A signal which has no negative-frequency components is called an analytic signal.4.12 Therefore, in continuous time, every analytic signal can be represented as
Any real sinusoid may be converted to a positive-frequency complex sinusoid by simply generating a phase-quadrature component to serve as the ``imaginary part'':
For more complicated signals which are expressible as a sum of many sinusoids, a filter can be constructed which shifts each sinusoidal component by a quarter cycle. This is called a Hilbert transform filter. Let denote the output at time of the Hilbert-transform filter applied to the signal . Ideally, this filter has magnitude at all frequencies and introduces a phase shift of at each positive frequency and at each negative frequency. When a real signal and its Hilbert transform are used to form a new complex signal , the signal is the (complex) analytic signal corresponding to the real signal . In other words, for any real signal , the corresponding analytic signal has the property that all ``negative frequencies'' of have been ``filtered out.''
To see how this works, recall that these phase shifts can be impressed on a complex sinusoid by multiplying it by . Consider the positive and negative frequency components at the particular frequency :
Now let's apply a degrees phase shift to the positive-frequency component, and a degrees phase shift to the negative-frequency component:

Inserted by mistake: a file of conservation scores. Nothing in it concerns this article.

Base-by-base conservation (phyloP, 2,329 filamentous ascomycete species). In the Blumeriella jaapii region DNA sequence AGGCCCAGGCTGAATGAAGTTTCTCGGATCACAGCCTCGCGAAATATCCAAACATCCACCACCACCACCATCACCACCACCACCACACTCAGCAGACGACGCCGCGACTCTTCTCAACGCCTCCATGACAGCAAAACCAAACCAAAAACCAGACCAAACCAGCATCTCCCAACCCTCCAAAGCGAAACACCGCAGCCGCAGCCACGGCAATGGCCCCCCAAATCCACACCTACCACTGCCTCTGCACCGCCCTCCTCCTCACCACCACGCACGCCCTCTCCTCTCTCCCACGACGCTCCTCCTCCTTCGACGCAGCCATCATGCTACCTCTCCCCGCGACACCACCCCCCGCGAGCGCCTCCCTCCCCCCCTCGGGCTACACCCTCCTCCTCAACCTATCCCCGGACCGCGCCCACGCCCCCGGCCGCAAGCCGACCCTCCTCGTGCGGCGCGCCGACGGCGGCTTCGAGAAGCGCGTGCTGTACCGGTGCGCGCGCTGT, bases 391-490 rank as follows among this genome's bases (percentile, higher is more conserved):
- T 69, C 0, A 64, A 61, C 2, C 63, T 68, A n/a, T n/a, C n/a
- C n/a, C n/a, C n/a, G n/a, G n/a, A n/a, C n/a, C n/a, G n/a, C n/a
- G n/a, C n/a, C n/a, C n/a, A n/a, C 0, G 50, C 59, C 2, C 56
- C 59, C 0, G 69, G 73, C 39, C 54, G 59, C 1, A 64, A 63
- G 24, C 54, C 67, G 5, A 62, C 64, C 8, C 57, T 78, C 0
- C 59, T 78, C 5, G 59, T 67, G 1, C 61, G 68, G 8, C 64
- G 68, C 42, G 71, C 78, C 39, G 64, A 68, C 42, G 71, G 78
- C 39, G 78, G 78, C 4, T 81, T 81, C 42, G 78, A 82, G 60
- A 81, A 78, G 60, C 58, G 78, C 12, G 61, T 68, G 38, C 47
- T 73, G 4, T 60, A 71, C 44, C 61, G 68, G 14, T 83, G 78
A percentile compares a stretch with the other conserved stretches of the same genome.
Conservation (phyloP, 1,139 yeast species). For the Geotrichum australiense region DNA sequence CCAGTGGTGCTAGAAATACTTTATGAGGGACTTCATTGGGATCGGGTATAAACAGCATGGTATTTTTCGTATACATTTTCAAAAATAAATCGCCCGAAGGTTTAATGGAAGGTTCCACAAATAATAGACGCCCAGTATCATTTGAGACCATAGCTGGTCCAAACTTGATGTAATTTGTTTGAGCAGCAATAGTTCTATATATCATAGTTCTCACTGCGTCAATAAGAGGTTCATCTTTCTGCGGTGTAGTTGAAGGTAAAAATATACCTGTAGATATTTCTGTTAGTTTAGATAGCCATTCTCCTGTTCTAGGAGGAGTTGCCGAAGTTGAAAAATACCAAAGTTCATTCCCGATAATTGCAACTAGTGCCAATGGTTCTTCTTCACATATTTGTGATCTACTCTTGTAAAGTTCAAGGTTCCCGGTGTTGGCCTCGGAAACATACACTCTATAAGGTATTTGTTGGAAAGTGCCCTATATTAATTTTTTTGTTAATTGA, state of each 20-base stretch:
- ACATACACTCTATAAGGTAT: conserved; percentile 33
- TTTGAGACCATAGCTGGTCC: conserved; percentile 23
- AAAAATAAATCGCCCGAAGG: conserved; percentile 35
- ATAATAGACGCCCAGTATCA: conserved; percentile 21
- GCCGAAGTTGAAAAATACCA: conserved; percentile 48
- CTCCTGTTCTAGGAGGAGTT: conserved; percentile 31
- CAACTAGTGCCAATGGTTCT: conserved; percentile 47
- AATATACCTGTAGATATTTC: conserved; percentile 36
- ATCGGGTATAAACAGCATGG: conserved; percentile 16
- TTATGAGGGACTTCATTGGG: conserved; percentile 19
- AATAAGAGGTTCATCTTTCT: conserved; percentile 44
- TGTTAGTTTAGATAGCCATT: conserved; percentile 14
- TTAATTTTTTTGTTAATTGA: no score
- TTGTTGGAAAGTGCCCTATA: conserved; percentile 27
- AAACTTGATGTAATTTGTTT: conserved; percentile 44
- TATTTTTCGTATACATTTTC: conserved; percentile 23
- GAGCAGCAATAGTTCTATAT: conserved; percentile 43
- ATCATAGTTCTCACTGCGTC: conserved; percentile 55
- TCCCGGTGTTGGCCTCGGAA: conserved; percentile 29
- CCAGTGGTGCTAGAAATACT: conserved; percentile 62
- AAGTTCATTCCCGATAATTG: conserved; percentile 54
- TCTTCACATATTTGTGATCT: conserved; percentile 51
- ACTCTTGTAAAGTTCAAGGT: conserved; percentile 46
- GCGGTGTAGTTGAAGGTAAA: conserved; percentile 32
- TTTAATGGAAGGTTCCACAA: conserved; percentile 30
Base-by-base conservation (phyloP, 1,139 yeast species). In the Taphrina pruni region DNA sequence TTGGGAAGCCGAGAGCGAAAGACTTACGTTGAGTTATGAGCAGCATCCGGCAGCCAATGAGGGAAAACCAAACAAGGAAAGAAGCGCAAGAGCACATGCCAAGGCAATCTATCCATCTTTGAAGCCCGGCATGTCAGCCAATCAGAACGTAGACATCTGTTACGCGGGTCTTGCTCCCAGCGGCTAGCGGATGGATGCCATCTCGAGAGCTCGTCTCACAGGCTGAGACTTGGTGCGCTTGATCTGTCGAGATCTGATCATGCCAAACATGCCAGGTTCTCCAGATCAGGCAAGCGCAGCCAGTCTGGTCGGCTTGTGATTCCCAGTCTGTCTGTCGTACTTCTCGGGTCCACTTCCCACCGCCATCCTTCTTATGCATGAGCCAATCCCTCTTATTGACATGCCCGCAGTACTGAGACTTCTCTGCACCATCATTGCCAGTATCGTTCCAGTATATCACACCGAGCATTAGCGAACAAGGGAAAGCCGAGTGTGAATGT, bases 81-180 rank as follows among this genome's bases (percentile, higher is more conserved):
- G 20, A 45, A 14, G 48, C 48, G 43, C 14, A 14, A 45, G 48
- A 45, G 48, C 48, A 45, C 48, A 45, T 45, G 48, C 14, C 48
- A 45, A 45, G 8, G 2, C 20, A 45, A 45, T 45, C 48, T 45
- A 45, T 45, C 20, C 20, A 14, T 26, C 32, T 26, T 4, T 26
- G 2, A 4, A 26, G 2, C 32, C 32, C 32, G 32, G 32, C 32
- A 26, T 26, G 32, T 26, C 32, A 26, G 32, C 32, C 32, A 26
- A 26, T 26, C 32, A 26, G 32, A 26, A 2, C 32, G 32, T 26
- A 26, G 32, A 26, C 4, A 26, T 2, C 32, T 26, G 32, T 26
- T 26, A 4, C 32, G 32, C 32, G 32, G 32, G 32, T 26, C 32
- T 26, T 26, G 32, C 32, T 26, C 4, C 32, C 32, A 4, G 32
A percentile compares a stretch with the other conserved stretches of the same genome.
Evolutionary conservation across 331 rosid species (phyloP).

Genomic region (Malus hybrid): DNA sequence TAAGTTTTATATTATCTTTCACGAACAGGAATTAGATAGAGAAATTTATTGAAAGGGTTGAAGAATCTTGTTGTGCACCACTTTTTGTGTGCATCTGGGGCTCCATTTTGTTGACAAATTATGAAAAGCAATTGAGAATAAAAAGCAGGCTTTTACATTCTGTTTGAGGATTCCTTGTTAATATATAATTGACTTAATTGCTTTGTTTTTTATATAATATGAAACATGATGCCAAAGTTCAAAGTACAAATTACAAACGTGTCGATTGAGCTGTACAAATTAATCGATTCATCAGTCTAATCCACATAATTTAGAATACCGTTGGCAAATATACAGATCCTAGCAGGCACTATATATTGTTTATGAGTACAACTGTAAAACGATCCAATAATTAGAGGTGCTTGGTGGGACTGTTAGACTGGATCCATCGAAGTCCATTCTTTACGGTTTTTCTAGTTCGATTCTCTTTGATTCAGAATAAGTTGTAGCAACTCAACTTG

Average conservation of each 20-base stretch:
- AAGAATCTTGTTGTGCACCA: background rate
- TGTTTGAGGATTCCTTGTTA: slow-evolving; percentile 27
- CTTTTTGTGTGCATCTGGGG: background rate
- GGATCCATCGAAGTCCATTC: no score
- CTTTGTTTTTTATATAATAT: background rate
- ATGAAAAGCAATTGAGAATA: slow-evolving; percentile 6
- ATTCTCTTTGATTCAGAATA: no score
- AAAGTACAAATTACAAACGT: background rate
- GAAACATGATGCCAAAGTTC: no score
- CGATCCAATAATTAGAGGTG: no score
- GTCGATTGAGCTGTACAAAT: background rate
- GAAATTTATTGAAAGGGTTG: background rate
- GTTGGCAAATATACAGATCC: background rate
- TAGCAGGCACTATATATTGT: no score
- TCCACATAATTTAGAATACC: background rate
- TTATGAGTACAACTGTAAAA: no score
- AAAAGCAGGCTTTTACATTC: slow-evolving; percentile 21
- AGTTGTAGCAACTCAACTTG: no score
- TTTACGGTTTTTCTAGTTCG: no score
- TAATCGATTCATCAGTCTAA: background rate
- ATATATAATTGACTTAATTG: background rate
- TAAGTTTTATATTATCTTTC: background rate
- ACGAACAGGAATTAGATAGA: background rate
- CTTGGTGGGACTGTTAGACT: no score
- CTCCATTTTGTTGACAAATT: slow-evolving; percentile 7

Adding them together gives
and sure enough, the negative frequency component is filtered out. (There is also a gain of 2 at positive frequencies which we can remove by defining the Hilbert transform filter to have magnitude 1/2 at all frequencies.)
For a concrete example, let's start with the real sinusoid
The analytic signal is then
Figure 4.16 illustrates what is going on in the frequency domain. At the top is a graph of the spectrum of the sinusoid consisting of impulses at frequencies and zero at all other frequencies (since ). Each impulse amplitude is equal to . (The amplitude of an impulse is its algebraic area.) Similarly, since , the spectrum of is an impulse of amplitude at and amplitude at . Multiplying by results in which is shown in the third plot, Fig.4.16c. Finally, adding together the first and third plots, corresponding to , we see that the two positive-frequency impulses add in phase to give a unit impulse (corresponding to ), and at frequency , the two impulses, having opposite sign, cancel in the sum, thus creating an analytic signal , as shown in Fig.4.16d. This sequence of operations illustrates how the negative-frequency component gets filtered out by summing with to produce the analytic signal corresponding to the real signal .
As a final example (and application), let , where is a slowly varying amplitude envelope (slow compared with ). This is an example of amplitude modulation applied to a sinusoid at ``carrier frequency'' (which is where you tune your AM radio). The Hilbert transform is very close to (if were constant, this would be exact), and the analytic signal is . Note that AM demodulation4.14is now nothing more than the absolute value. I.e., . Due to this simplicity, Hilbert transforms are sometimes used in making amplitude envelope followers for narrowband signals (i.e., signals with all energy centered about a single ``carrier'' frequency). AM demodulation is one application of a narrowband envelope follower.